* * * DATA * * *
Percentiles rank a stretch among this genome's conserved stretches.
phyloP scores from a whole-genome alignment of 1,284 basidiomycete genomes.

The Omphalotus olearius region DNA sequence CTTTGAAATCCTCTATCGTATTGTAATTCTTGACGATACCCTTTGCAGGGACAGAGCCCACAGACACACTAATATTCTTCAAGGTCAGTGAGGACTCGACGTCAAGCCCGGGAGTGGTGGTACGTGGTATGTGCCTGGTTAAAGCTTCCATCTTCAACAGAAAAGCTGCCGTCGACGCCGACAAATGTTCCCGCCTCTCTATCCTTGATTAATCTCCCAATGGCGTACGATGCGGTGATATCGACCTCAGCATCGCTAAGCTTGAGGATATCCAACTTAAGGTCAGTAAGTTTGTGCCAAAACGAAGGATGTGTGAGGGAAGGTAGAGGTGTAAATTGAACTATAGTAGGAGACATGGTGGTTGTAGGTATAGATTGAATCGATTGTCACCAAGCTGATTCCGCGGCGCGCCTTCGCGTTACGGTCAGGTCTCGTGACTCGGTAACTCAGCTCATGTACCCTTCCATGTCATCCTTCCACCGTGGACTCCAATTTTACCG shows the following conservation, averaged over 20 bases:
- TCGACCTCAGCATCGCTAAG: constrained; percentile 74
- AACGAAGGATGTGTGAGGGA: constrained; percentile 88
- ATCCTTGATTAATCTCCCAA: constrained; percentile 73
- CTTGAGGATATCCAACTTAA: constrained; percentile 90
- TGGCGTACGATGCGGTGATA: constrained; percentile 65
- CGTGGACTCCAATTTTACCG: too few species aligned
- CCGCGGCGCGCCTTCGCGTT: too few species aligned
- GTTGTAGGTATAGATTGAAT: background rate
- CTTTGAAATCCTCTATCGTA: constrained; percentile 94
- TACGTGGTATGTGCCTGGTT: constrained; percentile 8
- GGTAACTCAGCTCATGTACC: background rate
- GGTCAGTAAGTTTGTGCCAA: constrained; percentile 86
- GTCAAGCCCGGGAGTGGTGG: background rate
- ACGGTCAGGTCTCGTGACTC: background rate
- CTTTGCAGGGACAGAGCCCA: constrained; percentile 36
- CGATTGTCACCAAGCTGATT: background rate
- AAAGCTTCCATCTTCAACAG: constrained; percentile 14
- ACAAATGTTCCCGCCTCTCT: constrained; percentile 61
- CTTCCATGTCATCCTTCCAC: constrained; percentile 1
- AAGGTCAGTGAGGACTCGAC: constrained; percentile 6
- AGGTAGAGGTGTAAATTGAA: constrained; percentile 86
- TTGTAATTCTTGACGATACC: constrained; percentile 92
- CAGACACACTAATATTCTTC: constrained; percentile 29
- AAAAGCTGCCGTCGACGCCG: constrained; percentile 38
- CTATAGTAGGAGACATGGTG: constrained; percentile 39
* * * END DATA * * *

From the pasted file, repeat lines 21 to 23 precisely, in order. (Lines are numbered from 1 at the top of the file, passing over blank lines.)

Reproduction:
- ACAAATGTTCCCGCCTCTCT: constrained; percentile 61
- CTTCCATGTCATCCTTCCAC: constrained; percentile 1
- AAGGTCAGTGAGGACTCGAC: constrained; percentile 6